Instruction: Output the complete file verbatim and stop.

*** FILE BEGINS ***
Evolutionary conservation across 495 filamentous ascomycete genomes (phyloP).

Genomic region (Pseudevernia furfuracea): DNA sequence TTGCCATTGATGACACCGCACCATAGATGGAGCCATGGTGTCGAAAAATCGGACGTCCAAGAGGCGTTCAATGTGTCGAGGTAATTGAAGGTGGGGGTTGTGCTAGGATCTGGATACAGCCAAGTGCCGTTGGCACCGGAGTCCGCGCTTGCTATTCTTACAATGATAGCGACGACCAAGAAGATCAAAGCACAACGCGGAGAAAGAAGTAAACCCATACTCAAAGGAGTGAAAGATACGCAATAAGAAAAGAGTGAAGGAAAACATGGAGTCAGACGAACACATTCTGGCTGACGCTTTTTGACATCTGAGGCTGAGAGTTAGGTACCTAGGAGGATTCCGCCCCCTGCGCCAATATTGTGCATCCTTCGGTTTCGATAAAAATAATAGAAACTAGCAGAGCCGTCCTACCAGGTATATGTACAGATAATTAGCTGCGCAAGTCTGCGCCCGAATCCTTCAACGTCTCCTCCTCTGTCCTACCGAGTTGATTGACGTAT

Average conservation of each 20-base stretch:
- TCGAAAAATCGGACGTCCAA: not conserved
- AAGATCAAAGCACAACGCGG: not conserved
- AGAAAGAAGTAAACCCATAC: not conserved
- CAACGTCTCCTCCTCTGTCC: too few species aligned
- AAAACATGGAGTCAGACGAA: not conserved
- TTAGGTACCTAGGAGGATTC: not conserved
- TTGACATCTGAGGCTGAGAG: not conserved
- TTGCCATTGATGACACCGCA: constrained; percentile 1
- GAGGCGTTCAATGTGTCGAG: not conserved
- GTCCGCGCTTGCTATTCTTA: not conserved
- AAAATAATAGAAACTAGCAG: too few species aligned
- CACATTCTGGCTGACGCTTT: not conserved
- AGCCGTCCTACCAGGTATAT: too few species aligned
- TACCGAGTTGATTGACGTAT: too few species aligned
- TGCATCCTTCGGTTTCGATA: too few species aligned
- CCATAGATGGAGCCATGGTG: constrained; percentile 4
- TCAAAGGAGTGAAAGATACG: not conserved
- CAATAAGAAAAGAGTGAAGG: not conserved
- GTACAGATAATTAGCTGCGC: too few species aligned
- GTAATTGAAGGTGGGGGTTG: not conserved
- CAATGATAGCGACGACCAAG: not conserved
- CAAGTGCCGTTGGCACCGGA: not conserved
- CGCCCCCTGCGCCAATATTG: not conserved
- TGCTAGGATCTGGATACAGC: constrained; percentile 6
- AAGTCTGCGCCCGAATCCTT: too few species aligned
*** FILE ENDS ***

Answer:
Evolutionary conservation across 495 filamentous ascomycete genomes (phyloP).

Genomic region (Pseudevernia furfuracea): DNA sequence TTGCCATTGATGACACCGCACCATAGATGGAGCCATGGTGTCGAAAAATCGGACGTCCAAGAGGCGTTCAATGTGTCGAGGTAATTGAAGGTGGGGGTTGTGCTAGGATCTGGATACAGCCAAGTGCCGTTGGCACCGGAGTCCGCGCTTGCTATTCTTACAATGATAGCGACGACCAAGAAGATCAAAGCACAACGCGGAGAAAGAAGTAAACCCATACTCAAAGGAGTGAAAGATACGCAATAAGAAAAGAGTGAAGGAAAACATGGAGTCAGACGAACACATTCTGGCTGACGCTTTTTGACATCTGAGGCTGAGAGTTAGGTACCTAGGAGGATTCCGCCCCCTGCGCCAATATTGTGCATCCTTCGGTTTCGATAAAAATAATAGAAACTAGCAGAGCCGTCCTACCAGGTATATGTACAGATAATTAGCTGCGCAAGTCTGCGCCCGAATCCTTCAACGTCTCCTCCTCTGTCCTACCGAGTTGATTGACGTAT

Average conservation of each 20-base stretch:
- TCGAAAAATCGGACGTCCAA: not conserved
- AAGATCAAAGCACAACGCGG: not conserved
- AGAAAGAAGTAAACCCATAC: not conserved
- CAACGTCTCCTCCTCTGTCC: too few species aligned
- AAAACATGGAGTCAGACGAA: not conserved
- TTAGGTACCTAGGAGGATTC: not conserved
- TTGACATCTGAGGCTGAGAG: not conserved
- TTGCCATTGATGACACCGCA: constrained; percentile 1
- GAGGCGTTCAATGTGTCGAG: not conserved
- GTCCGCGCTTGCTATTCTTA: not conserved
- AAAATAATAGAAACTAGCAG: too few species aligned
- CACATTCTGGCTGACGCTTT: not conserved
- AGCCGTCCTACCAGGTATAT: too few species aligned
- TACCGAGTTGATTGACGTAT: too few species aligned
- TGCATCCTTCGGTTTCGATA: too few species aligned
- CCATAGATGGAGCCATGGTG: constrained; percentile 4
- TCAAAGGAGTGAAAGATACG: not conserved
- CAATAAGAAAAGAGTGAAGG: not conserved
- GTACAGATAATTAGCTGCGC: too few species aligned
- GTAATTGAAGGTGGGGGTTG: not conserved
- CAATGATAGCGACGACCAAG: not conserved
- CAAGTGCCGTTGGCACCGGA: not conserved
- CGCCCCCTGCGCCAATATTG: not conserved
- TGCTAGGATCTGGATACAGC: constrained; percentile 6
- AAGTCTGCGCCCGAATCCTT: too few species aligned